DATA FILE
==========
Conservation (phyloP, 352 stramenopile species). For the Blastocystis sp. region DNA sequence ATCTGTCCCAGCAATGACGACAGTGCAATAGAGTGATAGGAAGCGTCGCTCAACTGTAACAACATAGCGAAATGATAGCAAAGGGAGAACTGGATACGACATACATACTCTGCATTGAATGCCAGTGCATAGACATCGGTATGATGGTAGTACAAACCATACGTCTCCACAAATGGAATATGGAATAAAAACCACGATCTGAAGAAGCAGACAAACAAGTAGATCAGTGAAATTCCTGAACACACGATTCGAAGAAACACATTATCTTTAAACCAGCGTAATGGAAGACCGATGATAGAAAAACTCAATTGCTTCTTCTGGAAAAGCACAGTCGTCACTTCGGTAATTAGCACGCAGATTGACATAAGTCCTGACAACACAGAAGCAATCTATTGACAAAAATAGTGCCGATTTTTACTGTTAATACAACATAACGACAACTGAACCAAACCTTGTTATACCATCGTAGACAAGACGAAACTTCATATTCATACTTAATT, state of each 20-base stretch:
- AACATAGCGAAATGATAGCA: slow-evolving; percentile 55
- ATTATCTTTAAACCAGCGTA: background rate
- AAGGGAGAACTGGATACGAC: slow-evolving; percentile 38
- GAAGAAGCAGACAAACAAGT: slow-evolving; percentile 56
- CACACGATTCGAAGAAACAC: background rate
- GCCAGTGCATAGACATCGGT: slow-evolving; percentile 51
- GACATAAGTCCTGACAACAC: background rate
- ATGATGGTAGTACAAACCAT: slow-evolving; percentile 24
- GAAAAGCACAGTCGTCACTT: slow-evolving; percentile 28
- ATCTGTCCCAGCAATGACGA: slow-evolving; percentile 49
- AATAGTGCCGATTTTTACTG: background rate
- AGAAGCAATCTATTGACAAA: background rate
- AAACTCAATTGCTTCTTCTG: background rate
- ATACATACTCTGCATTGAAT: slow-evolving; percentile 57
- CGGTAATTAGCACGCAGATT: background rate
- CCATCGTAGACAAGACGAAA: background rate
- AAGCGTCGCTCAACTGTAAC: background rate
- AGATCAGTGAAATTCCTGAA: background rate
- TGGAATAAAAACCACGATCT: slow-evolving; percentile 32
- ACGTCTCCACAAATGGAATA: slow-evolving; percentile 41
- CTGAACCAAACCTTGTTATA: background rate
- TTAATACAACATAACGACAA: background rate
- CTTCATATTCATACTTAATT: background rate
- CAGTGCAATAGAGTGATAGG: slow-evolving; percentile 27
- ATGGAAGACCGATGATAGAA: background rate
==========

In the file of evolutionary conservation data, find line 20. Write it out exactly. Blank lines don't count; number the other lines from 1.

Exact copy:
- TGGAATAAAAACCACGATCT: slow-evolving; percentile 32